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Lt_Solorna says:

I would get an iPod Touch again to use for games, movies, music, Remote for Apple TV, etc. to save the battery on my iPhone.

kevinbhayes says:

Anyone notice that the new 16GB model is US only? I checked the UK and Canada Apple store and the 16 model is not listed. They just show the old one as "Currently Unavailable"

highwayman53 says:

I am glad someone has recognized how versatile the iPod Touch is. This October will mark the fourth year I have not owned a phone. I have used the iPod along with the Line2 app which cost me $9.95/month. The savings has allowed me to purchase an iMac and several iPads over this time. Everything that Renee mentions in this article is what I use the iPod Touch for. I would cry if Apple ever decided to discontinue the device. For the money it is an incredible value.

Michael Connick says:

I've got a 64GB latest gen iPod touch and I've been using it as my only cellphone for the past two months. Accomplished this using Google Voice, Skype, a Bluetooth headset, and a Walmart Straighttalk hotspot for when I can't find free WiFi. Doing so gives me cellphone service for just $15 a month, the cost of 1GB of data on the Walmart Straighttalk plan.

ralphtweety says:

Ran a small business for three years with only my iPod touch. Included signatures and contract sign off. It also allowed me to afford my iPhone 5s. And my iPad Mini retina. Thanks iPod touch!

jasonelmore says:

Look how cheap the NAND upgrades are. WOW just $50 increments. We shall see if the iPhone follow's suite (although i highly doubt it). This proves that $100 is a gross outrageous figure. Everyone defended it but now it's clear that apple does not pay that much for NAND upgrades in regards to bill of material cost. They use it as a vehicle to further increase margins which are already @ over 200% costs (closer to 300%)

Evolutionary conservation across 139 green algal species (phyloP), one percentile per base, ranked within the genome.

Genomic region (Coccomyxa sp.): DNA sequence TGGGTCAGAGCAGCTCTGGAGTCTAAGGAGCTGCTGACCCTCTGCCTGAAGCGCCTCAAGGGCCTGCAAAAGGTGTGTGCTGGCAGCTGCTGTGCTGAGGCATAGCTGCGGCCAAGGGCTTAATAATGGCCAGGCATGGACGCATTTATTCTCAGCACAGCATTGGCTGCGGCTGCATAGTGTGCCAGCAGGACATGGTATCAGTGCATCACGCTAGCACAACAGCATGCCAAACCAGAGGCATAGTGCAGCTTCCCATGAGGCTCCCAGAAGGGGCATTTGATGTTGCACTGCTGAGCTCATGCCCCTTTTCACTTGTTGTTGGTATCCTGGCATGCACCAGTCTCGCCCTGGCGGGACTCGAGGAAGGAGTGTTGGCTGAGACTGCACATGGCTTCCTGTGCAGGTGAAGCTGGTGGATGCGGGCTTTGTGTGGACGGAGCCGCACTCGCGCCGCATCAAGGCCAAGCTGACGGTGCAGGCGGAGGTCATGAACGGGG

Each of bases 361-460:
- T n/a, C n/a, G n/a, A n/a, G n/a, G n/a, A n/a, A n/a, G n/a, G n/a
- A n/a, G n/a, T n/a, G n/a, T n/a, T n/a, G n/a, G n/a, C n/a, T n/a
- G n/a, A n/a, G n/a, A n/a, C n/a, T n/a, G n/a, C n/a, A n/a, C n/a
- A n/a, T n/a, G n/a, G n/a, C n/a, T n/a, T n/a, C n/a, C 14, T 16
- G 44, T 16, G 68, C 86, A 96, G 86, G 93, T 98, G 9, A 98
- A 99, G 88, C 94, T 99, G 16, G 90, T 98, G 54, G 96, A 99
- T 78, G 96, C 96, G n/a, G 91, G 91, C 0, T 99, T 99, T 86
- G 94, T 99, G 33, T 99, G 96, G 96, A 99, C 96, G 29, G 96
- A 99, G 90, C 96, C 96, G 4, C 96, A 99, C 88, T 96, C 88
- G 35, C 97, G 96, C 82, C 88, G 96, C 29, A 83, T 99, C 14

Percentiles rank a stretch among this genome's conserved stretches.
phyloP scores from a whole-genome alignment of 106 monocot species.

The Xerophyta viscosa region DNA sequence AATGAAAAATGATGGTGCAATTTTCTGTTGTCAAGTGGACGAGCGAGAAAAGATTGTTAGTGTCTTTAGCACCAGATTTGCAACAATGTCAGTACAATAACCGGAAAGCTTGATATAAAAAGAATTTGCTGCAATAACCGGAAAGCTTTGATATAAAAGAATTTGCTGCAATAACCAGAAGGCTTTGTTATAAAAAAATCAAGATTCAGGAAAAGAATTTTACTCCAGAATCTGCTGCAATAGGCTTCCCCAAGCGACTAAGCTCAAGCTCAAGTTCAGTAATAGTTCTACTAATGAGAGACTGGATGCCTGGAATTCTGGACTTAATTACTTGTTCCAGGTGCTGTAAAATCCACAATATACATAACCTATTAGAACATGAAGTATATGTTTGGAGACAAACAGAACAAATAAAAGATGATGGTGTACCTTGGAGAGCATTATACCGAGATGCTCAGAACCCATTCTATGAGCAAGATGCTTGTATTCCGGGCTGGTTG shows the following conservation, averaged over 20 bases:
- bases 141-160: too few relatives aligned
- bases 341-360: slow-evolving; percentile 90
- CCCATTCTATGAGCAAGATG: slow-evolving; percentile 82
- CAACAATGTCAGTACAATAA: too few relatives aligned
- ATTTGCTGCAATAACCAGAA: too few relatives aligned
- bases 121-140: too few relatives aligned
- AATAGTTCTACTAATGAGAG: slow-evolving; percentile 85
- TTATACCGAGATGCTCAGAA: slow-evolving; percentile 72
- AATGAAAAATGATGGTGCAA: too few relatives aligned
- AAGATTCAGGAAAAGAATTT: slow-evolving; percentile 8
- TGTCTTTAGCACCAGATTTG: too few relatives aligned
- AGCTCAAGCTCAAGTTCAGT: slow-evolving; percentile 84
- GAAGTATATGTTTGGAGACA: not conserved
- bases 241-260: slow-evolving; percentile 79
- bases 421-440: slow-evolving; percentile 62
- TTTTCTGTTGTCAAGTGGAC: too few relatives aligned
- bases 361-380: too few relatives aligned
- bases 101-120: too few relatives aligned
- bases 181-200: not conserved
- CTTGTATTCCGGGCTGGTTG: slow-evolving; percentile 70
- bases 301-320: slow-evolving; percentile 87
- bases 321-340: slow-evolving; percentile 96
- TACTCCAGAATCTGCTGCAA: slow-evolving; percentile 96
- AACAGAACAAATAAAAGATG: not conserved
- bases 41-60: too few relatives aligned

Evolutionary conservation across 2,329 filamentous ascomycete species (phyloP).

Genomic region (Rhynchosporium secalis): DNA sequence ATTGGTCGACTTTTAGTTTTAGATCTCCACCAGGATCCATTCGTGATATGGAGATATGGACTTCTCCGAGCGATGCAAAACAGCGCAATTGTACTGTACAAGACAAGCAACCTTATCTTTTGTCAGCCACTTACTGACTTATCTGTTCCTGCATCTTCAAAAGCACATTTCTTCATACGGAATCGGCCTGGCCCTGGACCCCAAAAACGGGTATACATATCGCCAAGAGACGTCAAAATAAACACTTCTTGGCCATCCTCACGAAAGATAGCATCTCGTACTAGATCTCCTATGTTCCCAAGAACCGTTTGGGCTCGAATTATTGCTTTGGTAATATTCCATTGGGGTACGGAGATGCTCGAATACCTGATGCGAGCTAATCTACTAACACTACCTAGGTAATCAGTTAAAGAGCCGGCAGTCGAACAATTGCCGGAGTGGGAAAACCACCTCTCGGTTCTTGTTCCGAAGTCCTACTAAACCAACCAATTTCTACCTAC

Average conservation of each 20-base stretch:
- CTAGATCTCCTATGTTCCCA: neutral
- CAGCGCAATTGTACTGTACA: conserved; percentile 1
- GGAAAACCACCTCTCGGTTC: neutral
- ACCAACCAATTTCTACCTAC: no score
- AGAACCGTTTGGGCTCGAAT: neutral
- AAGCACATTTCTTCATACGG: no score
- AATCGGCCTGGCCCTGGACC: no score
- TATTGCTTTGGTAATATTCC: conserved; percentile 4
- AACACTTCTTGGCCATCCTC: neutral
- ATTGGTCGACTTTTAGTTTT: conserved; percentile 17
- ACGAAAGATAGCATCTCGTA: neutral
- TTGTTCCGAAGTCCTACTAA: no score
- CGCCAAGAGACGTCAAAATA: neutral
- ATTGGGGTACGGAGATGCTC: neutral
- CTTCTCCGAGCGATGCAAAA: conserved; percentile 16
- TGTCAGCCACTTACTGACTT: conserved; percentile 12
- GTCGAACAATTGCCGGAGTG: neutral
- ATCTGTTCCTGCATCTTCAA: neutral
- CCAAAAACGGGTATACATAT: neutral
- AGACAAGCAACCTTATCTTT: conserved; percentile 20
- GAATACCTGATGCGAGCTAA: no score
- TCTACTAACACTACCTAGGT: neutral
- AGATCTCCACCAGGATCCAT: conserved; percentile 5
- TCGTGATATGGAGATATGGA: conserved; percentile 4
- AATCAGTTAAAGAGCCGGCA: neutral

Gazstar says:

I was pondering an iPod Touch purchase to replace my 5 year old daughter's ageing last-gen 8GB model. I was going to wait, but your timely article prompted me to order a 64GB in pink today. Thanks Rene!

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learning2 says:

The Apple product page shows it comes with the map app -- is there a GPS in there or just WiFi location sensing?

raven247 says:

I have the iPod Touch 4G and the 5G. Never regretted buying either of them. Since iPhones in their 32 GB and 64 GB are expensive, I keep most of the apps and other content like music and videos and other data on the iPod which has 32GB. This frees up my iPhone memory and if I need anything on one device from the other, the same data is available on the iPhone, iPod and the iPad using iCloud and Airdrop or even using Dropbox.

All in all, a very good buy and I probably will get the next iPod too when its time. I usually upgrade the iPod every 4 years.

Alpha Tauri says:

Looking forward to getting an iPod Classic instead after rocking a 32GB 4th gen iPod touch since 2010. I just want my entire library with me plus I can use it as some kind of portable hard drive.

rxman1975 says:

My kids 7 and 10 both have iPod touch's and ALL their friends have them as well. It's a great product placement for apple. I hope they keep expanding this product line for all the reasons stated in this article and more

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freeyo says:

I have an ipod touch that I use for music storage and sonos. I also use it for an alarm with a bose dock. It has the best alarm app. I have chime of singing bowls so it slowly wakes. For music storage for my sonos it is great.